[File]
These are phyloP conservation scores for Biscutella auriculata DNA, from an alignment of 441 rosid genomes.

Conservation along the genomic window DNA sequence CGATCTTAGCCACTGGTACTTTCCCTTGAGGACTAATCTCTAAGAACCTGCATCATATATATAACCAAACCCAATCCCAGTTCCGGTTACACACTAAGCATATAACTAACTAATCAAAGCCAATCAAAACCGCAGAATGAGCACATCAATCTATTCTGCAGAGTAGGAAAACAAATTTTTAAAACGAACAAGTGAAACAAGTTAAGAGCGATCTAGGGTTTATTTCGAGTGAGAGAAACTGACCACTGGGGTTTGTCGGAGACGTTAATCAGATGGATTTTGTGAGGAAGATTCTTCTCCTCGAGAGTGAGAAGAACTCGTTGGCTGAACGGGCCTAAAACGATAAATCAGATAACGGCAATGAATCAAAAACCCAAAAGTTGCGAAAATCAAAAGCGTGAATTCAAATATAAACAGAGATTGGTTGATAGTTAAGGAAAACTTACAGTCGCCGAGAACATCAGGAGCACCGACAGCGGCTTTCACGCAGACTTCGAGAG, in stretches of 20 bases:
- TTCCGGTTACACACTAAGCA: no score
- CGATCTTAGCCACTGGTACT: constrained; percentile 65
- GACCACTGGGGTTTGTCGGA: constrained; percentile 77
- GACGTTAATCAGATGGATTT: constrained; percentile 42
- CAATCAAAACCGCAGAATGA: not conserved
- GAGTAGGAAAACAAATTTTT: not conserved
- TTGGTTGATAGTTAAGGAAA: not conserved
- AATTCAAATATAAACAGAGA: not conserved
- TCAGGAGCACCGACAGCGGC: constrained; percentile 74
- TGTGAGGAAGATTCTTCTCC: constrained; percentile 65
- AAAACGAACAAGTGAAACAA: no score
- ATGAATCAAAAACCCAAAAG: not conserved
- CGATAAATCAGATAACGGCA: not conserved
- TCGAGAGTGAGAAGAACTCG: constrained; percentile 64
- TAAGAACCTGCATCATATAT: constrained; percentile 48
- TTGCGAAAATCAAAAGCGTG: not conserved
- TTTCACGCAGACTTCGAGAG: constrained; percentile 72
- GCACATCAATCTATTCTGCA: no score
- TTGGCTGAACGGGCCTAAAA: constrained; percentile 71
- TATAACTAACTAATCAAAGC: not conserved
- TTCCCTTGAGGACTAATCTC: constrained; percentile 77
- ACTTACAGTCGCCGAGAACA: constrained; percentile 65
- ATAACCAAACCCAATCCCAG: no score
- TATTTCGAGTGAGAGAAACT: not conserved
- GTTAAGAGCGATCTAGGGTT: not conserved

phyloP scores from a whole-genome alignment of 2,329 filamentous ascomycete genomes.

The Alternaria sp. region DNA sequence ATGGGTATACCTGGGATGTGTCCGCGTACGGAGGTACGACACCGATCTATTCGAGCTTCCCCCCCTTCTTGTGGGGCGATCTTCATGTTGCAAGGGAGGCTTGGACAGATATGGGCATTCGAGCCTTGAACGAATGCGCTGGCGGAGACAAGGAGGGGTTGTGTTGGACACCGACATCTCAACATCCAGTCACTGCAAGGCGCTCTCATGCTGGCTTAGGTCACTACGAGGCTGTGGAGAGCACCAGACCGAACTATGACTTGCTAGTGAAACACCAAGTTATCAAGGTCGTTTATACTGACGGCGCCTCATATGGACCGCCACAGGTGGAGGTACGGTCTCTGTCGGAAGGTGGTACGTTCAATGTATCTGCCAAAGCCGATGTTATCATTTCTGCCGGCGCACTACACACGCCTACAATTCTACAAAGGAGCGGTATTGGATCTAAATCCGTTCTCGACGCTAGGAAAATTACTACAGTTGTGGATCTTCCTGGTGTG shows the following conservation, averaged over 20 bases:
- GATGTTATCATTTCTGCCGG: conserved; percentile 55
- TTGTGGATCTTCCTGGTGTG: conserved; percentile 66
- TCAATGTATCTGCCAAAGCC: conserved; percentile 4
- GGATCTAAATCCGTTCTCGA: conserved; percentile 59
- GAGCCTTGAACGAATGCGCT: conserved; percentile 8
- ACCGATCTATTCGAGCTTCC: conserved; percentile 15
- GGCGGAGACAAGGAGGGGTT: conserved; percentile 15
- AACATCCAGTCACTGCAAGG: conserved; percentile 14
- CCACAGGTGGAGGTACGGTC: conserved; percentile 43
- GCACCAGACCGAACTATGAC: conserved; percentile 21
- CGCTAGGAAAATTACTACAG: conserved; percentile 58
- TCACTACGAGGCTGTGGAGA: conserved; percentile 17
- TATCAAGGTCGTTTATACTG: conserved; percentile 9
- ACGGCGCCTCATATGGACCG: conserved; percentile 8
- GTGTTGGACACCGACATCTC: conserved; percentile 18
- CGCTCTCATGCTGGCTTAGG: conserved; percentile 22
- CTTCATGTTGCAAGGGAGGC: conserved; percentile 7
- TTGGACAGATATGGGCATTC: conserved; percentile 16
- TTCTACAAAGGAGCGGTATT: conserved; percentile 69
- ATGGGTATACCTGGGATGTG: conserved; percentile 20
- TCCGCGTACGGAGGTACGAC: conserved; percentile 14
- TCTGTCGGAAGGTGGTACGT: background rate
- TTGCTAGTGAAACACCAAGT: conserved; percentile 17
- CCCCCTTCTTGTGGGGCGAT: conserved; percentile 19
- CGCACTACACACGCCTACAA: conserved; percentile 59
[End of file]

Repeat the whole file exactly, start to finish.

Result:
These are phyloP conservation scores for Biscutella auriculata DNA, from an alignment of 441 rosid genomes.

Conservation along the genomic window DNA sequence CGATCTTAGCCACTGGTACTTTCCCTTGAGGACTAATCTCTAAGAACCTGCATCATATATATAACCAAACCCAATCCCAGTTCCGGTTACACACTAAGCATATAACTAACTAATCAAAGCCAATCAAAACCGCAGAATGAGCACATCAATCTATTCTGCAGAGTAGGAAAACAAATTTTTAAAACGAACAAGTGAAACAAGTTAAGAGCGATCTAGGGTTTATTTCGAGTGAGAGAAACTGACCACTGGGGTTTGTCGGAGACGTTAATCAGATGGATTTTGTGAGGAAGATTCTTCTCCTCGAGAGTGAGAAGAACTCGTTGGCTGAACGGGCCTAAAACGATAAATCAGATAACGGCAATGAATCAAAAACCCAAAAGTTGCGAAAATCAAAAGCGTGAATTCAAATATAAACAGAGATTGGTTGATAGTTAAGGAAAACTTACAGTCGCCGAGAACATCAGGAGCACCGACAGCGGCTTTCACGCAGACTTCGAGAG, in stretches of 20 bases:
- TTCCGGTTACACACTAAGCA: no score
- CGATCTTAGCCACTGGTACT: constrained; percentile 65
- GACCACTGGGGTTTGTCGGA: constrained; percentile 77
- GACGTTAATCAGATGGATTT: constrained; percentile 42
- CAATCAAAACCGCAGAATGA: not conserved
- GAGTAGGAAAACAAATTTTT: not conserved
- TTGGTTGATAGTTAAGGAAA: not conserved
- AATTCAAATATAAACAGAGA: not conserved
- TCAGGAGCACCGACAGCGGC: constrained; percentile 74
- TGTGAGGAAGATTCTTCTCC: constrained; percentile 65
- AAAACGAACAAGTGAAACAA: no score
- ATGAATCAAAAACCCAAAAG: not conserved
- CGATAAATCAGATAACGGCA: not conserved
- TCGAGAGTGAGAAGAACTCG: constrained; percentile 64
- TAAGAACCTGCATCATATAT: constrained; percentile 48
- TTGCGAAAATCAAAAGCGTG: not conserved
- TTTCACGCAGACTTCGAGAG: constrained; percentile 72
- GCACATCAATCTATTCTGCA: no score
- TTGGCTGAACGGGCCTAAAA: constrained; percentile 71
- TATAACTAACTAATCAAAGC: not conserved
- TTCCCTTGAGGACTAATCTC: constrained; percentile 77
- ACTTACAGTCGCCGAGAACA: constrained; percentile 65
- ATAACCAAACCCAATCCCAG: no score
- TATTTCGAGTGAGAGAAACT: not conserved
- GTTAAGAGCGATCTAGGGTT: not conserved

phyloP scores from a whole-genome alignment of 2,329 filamentous ascomycete genomes.

The Alternaria sp. region DNA sequence ATGGGTATACCTGGGATGTGTCCGCGTACGGAGGTACGACACCGATCTATTCGAGCTTCCCCCCCTTCTTGTGGGGCGATCTTCATGTTGCAAGGGAGGCTTGGACAGATATGGGCATTCGAGCCTTGAACGAATGCGCTGGCGGAGACAAGGAGGGGTTGTGTTGGACACCGACATCTCAACATCCAGTCACTGCAAGGCGCTCTCATGCTGGCTTAGGTCACTACGAGGCTGTGGAGAGCACCAGACCGAACTATGACTTGCTAGTGAAACACCAAGTTATCAAGGTCGTTTATACTGACGGCGCCTCATATGGACCGCCACAGGTGGAGGTACGGTCTCTGTCGGAAGGTGGTACGTTCAATGTATCTGCCAAAGCCGATGTTATCATTTCTGCCGGCGCACTACACACGCCTACAATTCTACAAAGGAGCGGTATTGGATCTAAATCCGTTCTCGACGCTAGGAAAATTACTACAGTTGTGGATCTTCCTGGTGTG shows the following conservation, averaged over 20 bases:
- GATGTTATCATTTCTGCCGG: conserved; percentile 55
- TTGTGGATCTTCCTGGTGTG: conserved; percentile 66
- TCAATGTATCTGCCAAAGCC: conserved; percentile 4
- GGATCTAAATCCGTTCTCGA: conserved; percentile 59
- GAGCCTTGAACGAATGCGCT: conserved; percentile 8
- ACCGATCTATTCGAGCTTCC: conserved; percentile 15
- GGCGGAGACAAGGAGGGGTT: conserved; percentile 15
- AACATCCAGTCACTGCAAGG: conserved; percentile 14
- CCACAGGTGGAGGTACGGTC: conserved; percentile 43
- GCACCAGACCGAACTATGAC: conserved; percentile 21
- CGCTAGGAAAATTACTACAG: conserved; percentile 58
- TCACTACGAGGCTGTGGAGA: conserved; percentile 17
- TATCAAGGTCGTTTATACTG: conserved; percentile 9
- ACGGCGCCTCATATGGACCG: conserved; percentile 8
- GTGTTGGACACCGACATCTC: conserved; percentile 18
- CGCTCTCATGCTGGCTTAGG: conserved; percentile 22
- CTTCATGTTGCAAGGGAGGC: conserved; percentile 7
- TTGGACAGATATGGGCATTC: conserved; percentile 16
- TTCTACAAAGGAGCGGTATT: conserved; percentile 69
- ATGGGTATACCTGGGATGTG: conserved; percentile 20
- TCCGCGTACGGAGGTACGAC: conserved; percentile 14
- TCTGTCGGAAGGTGGTACGT: background rate
- TTGCTAGTGAAACACCAAGT: conserved; percentile 17
- CCCCCTTCTTGTGGGGCGAT: conserved; percentile 19
- CGCACTACACACGCCTACAA: conserved; percentile 59